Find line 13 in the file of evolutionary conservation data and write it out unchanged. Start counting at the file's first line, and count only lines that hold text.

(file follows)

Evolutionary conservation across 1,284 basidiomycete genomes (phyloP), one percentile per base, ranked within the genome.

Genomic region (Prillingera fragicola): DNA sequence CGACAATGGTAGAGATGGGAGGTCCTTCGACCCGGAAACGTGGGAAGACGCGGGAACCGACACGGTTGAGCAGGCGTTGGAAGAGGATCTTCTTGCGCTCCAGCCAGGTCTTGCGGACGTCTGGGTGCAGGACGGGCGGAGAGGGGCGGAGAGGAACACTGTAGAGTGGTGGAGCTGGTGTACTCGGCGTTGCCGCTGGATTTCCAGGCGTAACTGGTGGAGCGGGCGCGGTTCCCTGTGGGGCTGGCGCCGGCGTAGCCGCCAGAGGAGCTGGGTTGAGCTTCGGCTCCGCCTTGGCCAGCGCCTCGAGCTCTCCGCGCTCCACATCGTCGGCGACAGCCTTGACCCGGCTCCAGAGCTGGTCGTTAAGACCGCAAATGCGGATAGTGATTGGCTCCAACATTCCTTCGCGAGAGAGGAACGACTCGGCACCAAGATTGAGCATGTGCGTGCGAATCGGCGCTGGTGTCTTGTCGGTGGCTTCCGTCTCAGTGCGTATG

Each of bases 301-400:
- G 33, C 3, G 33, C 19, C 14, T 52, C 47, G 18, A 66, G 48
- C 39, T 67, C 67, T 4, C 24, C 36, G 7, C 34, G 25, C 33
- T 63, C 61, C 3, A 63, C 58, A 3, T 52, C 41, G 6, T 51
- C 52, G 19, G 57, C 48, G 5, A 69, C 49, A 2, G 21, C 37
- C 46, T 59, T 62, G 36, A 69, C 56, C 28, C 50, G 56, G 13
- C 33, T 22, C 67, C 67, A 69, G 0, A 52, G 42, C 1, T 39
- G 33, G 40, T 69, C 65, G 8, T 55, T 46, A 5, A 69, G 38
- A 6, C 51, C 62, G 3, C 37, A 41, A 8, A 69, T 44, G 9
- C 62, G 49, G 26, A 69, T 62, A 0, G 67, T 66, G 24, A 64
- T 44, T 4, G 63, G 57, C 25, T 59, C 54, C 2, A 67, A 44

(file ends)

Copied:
- T 44, T 4, G 63, G 57, C 25, T 59, C 54, C 2, A 67, A 44